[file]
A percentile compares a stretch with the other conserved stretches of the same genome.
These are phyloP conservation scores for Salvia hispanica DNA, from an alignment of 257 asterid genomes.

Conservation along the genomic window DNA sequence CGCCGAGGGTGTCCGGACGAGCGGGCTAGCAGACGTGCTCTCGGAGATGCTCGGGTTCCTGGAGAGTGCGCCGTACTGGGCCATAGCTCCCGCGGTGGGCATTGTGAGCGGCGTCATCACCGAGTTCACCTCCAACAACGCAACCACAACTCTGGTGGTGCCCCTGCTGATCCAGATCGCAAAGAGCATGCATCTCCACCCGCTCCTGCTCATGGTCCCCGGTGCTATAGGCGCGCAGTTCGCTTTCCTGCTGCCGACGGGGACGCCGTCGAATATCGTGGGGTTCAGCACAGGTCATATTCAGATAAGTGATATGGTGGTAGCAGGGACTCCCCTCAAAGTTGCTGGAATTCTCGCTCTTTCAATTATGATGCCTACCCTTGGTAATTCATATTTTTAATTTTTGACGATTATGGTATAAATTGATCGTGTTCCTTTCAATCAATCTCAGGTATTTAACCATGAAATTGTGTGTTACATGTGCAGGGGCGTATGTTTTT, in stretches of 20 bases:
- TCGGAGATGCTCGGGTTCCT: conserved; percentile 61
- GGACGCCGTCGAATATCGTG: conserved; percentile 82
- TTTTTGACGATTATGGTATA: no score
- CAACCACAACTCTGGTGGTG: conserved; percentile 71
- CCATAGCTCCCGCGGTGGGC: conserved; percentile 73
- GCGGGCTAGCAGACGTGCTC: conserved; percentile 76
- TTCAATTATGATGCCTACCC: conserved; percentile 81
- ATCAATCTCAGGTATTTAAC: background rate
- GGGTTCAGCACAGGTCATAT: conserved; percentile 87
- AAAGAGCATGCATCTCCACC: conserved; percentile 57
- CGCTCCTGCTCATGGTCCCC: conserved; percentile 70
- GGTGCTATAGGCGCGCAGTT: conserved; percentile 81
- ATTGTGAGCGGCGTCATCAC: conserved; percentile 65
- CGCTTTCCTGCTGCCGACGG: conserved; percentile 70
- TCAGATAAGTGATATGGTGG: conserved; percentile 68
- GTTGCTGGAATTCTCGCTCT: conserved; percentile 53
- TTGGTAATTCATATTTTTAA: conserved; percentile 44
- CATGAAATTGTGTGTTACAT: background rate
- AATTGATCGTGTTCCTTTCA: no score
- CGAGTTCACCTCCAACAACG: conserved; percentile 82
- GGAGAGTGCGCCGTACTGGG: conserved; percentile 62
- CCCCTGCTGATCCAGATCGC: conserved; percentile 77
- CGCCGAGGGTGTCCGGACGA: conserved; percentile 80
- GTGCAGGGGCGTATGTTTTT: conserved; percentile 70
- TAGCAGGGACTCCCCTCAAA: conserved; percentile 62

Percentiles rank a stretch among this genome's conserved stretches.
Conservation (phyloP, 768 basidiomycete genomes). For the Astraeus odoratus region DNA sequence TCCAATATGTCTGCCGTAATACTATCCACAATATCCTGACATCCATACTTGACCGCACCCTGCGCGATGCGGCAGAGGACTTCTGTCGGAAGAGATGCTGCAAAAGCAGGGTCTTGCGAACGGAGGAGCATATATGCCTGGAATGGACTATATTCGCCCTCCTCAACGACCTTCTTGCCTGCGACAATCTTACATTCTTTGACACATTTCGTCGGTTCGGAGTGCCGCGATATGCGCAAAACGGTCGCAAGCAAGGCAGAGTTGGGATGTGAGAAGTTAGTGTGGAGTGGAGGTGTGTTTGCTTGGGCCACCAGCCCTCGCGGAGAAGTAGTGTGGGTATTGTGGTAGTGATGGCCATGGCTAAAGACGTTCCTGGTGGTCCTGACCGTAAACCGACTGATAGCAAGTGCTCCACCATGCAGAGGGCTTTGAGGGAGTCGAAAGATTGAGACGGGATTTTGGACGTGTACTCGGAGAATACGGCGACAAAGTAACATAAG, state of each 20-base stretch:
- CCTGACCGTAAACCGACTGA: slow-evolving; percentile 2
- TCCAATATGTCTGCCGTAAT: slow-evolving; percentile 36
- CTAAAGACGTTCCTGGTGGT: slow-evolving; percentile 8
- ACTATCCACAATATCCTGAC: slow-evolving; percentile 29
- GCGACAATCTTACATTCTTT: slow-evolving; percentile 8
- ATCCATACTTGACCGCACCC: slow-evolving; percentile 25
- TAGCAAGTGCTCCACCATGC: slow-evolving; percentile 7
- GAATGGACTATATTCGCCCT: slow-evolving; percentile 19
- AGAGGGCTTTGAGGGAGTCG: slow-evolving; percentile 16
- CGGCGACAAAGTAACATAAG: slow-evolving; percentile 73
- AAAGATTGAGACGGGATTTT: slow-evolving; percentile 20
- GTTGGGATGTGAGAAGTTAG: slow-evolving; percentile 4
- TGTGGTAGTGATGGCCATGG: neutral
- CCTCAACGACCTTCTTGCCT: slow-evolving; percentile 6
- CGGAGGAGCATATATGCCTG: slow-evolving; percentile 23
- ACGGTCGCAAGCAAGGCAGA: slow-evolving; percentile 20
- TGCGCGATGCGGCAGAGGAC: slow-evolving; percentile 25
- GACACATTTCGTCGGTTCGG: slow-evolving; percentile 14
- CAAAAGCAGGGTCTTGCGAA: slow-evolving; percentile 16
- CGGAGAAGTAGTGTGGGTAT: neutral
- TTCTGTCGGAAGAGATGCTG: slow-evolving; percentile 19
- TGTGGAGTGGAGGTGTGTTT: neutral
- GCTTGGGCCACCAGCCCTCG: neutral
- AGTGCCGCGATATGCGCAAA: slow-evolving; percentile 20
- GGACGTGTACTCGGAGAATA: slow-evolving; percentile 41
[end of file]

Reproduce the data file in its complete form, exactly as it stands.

A percentile compares a stretch with the other conserved stretches of the same genome.
These are phyloP conservation scores for Salvia hispanica DNA, from an alignment of 257 asterid genomes.

Conservation along the genomic window DNA sequence CGCCGAGGGTGTCCGGACGAGCGGGCTAGCAGACGTGCTCTCGGAGATGCTCGGGTTCCTGGAGAGTGCGCCGTACTGGGCCATAGCTCCCGCGGTGGGCATTGTGAGCGGCGTCATCACCGAGTTCACCTCCAACAACGCAACCACAACTCTGGTGGTGCCCCTGCTGATCCAGATCGCAAAGAGCATGCATCTCCACCCGCTCCTGCTCATGGTCCCCGGTGCTATAGGCGCGCAGTTCGCTTTCCTGCTGCCGACGGGGACGCCGTCGAATATCGTGGGGTTCAGCACAGGTCATATTCAGATAAGTGATATGGTGGTAGCAGGGACTCCCCTCAAAGTTGCTGGAATTCTCGCTCTTTCAATTATGATGCCTACCCTTGGTAATTCATATTTTTAATTTTTGACGATTATGGTATAAATTGATCGTGTTCCTTTCAATCAATCTCAGGTATTTAACCATGAAATTGTGTGTTACATGTGCAGGGGCGTATGTTTTT, in stretches of 20 bases:
- TCGGAGATGCTCGGGTTCCT: conserved; percentile 61
- GGACGCCGTCGAATATCGTG: conserved; percentile 82
- TTTTTGACGATTATGGTATA: no score
- CAACCACAACTCTGGTGGTG: conserved; percentile 71
- CCATAGCTCCCGCGGTGGGC: conserved; percentile 73
- GCGGGCTAGCAGACGTGCTC: conserved; percentile 76
- TTCAATTATGATGCCTACCC: conserved; percentile 81
- ATCAATCTCAGGTATTTAAC: background rate
- GGGTTCAGCACAGGTCATAT: conserved; percentile 87
- AAAGAGCATGCATCTCCACC: conserved; percentile 57
- CGCTCCTGCTCATGGTCCCC: conserved; percentile 70
- GGTGCTATAGGCGCGCAGTT: conserved; percentile 81
- ATTGTGAGCGGCGTCATCAC: conserved; percentile 65
- CGCTTTCCTGCTGCCGACGG: conserved; percentile 70
- TCAGATAAGTGATATGGTGG: conserved; percentile 68
- GTTGCTGGAATTCTCGCTCT: conserved; percentile 53
- TTGGTAATTCATATTTTTAA: conserved; percentile 44
- CATGAAATTGTGTGTTACAT: background rate
- AATTGATCGTGTTCCTTTCA: no score
- CGAGTTCACCTCCAACAACG: conserved; percentile 82
- GGAGAGTGCGCCGTACTGGG: conserved; percentile 62
- CCCCTGCTGATCCAGATCGC: conserved; percentile 77
- CGCCGAGGGTGTCCGGACGA: conserved; percentile 80
- GTGCAGGGGCGTATGTTTTT: conserved; percentile 70
- TAGCAGGGACTCCCCTCAAA: conserved; percentile 62

Percentiles rank a stretch among this genome's conserved stretches.
Conservation (phyloP, 768 basidiomycete genomes). For the Astraeus odoratus region DNA sequence TCCAATATGTCTGCCGTAATACTATCCACAATATCCTGACATCCATACTTGACCGCACCCTGCGCGATGCGGCAGAGGACTTCTGTCGGAAGAGATGCTGCAAAAGCAGGGTCTTGCGAACGGAGGAGCATATATGCCTGGAATGGACTATATTCGCCCTCCTCAACGACCTTCTTGCCTGCGACAATCTTACATTCTTTGACACATTTCGTCGGTTCGGAGTGCCGCGATATGCGCAAAACGGTCGCAAGCAAGGCAGAGTTGGGATGTGAGAAGTTAGTGTGGAGTGGAGGTGTGTTTGCTTGGGCCACCAGCCCTCGCGGAGAAGTAGTGTGGGTATTGTGGTAGTGATGGCCATGGCTAAAGACGTTCCTGGTGGTCCTGACCGTAAACCGACTGATAGCAAGTGCTCCACCATGCAGAGGGCTTTGAGGGAGTCGAAAGATTGAGACGGGATTTTGGACGTGTACTCGGAGAATACGGCGACAAAGTAACATAAG, state of each 20-base stretch:
- CCTGACCGTAAACCGACTGA: slow-evolving; percentile 2
- TCCAATATGTCTGCCGTAAT: slow-evolving; percentile 36
- CTAAAGACGTTCCTGGTGGT: slow-evolving; percentile 8
- ACTATCCACAATATCCTGAC: slow-evolving; percentile 29
- GCGACAATCTTACATTCTTT: slow-evolving; percentile 8
- ATCCATACTTGACCGCACCC: slow-evolving; percentile 25
- TAGCAAGTGCTCCACCATGC: slow-evolving; percentile 7
- GAATGGACTATATTCGCCCT: slow-evolving; percentile 19
- AGAGGGCTTTGAGGGAGTCG: slow-evolving; percentile 16
- CGGCGACAAAGTAACATAAG: slow-evolving; percentile 73
- AAAGATTGAGACGGGATTTT: slow-evolving; percentile 20
- GTTGGGATGTGAGAAGTTAG: slow-evolving; percentile 4
- TGTGGTAGTGATGGCCATGG: neutral
- CCTCAACGACCTTCTTGCCT: slow-evolving; percentile 6
- CGGAGGAGCATATATGCCTG: slow-evolving; percentile 23
- ACGGTCGCAAGCAAGGCAGA: slow-evolving; percentile 20
- TGCGCGATGCGGCAGAGGAC: slow-evolving; percentile 25
- GACACATTTCGTCGGTTCGG: slow-evolving; percentile 14
- CAAAAGCAGGGTCTTGCGAA: slow-evolving; percentile 16
- CGGAGAAGTAGTGTGGGTAT: neutral
- TTCTGTCGGAAGAGATGCTG: slow-evolving; percentile 19
- TGTGGAGTGGAGGTGTGTTT: neutral
- GCTTGGGCCACCAGCCCTCG: neutral
- AGTGCCGCGATATGCGCAAA: slow-evolving; percentile 20
- GGACGTGTACTCGGAGAATA: slow-evolving; percentile 41